Opening up our prisoner of war collection
In December 2014, the Ministry of Defence transferred to The National Archives the series of records WO 416 consisting of an estimated 190,000 records of individuals captured in German occupied territory during the Second World War, primarily Allied service men (including Canadians, South Africans, Australians and New Zealanders) but also several hundred British and Allied civilians and a few nurses.
The series also includes several thousand records relating to deceased allied airmen, whose bodies were found by or near to their aircraft which had been shot down. To some degree, these act as a record of death as the individuals were never prisoners of war as such. The number of cards for each individual varies from one to fifteen, but in most cases there are just one or two.
The records are in the form of cards and they record (with certain exceptions) a varying amount of detail which can include the following:
- Camp name (Gefangenenlager)
- Camp number (Gefangenen Nummer)
- Country of origin
- Surname (Name)
- First name/s (Vorname)
- Place and Date of birth (Geburtstag und Ort)
- Father’s first name (Vorname des Vaters)
- Mother’s maiden name (Familienname der Mutter)
- Name and Address of Next of Kin
- Health and illnesses and subsequent treatment
- Date and Place of Capture (Gefangenname – Ort und Datum)
- Where transferred/transported from
- Details of escape
- Details of death
- Service (e.g. Army, Air, Navy, Civilian) (Truppenteil)
- Service rank (Dienstgrad)
- Service number (Matrikel Nummer)
While the majority of the cards are of Allied service personnel, many cards relate to Merchant Navy Ratings, Merchant Navy Officers, South Africans, Palestinians, New Zealanders, and Australians, and a limited number of cards are of individuals of American, Norwegian, Chinese, Arabic, and Cypriot origin.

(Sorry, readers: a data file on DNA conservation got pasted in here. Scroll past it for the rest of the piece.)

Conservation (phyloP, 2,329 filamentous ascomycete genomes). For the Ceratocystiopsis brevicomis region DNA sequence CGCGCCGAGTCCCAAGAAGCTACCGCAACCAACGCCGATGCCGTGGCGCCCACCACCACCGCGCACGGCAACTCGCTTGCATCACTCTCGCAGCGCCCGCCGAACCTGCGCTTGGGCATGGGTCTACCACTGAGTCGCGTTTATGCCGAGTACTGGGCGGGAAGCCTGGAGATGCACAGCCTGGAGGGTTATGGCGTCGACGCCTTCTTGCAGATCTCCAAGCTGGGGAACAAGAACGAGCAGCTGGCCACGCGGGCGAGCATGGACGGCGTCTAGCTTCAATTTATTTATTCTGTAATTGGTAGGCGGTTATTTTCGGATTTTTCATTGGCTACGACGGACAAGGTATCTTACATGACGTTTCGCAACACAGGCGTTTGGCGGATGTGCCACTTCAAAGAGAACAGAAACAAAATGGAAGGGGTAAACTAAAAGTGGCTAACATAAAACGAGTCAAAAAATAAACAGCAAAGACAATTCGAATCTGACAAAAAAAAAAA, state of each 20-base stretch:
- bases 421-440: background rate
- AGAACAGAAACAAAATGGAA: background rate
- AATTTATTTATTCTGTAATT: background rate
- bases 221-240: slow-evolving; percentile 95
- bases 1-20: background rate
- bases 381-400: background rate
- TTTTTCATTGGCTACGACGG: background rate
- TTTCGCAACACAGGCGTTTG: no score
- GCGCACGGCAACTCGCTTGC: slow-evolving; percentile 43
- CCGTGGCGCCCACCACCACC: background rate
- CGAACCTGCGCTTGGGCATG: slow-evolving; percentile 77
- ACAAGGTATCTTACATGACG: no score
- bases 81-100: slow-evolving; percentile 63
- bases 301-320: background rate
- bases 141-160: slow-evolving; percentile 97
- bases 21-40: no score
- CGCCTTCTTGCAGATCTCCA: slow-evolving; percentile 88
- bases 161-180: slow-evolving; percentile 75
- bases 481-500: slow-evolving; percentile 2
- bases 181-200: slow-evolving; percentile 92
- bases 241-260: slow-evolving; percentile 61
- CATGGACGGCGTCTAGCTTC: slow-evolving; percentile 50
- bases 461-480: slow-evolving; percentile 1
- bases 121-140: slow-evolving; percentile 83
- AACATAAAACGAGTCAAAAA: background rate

There are also a number of cards for individuals who are listed as ‘unknown’ at WO 416/415-417. The entries on these cards are written in German only (and are usually noted as English with a blue cross).
Cards show details of deaths by use of symbols such as black, blue and red crosses; there are pink cards created when prisoners received medical attention while captive.
Cards for some service personnel are missing as they were taken out of the collection to be used as evidence to support the claims made by Prisoners of War after the end of the Second World War. In most cases, the card was placed on the claim file and not returned to this series. These cards may form part of personnel’s service records, still held by the Veterans Agency.
The entire series has been closed: since the collection was accessioned in 2014 it is is not catalogued by name of individual as many may still be alive – we believe that the youngest of them was born in 1928. The collection can contain sensitive information about living individuals so, with the support of volunteers, we have started to catalogue the entire series: this enables us to open records for those born more than 100 years ago or where we have proof of death.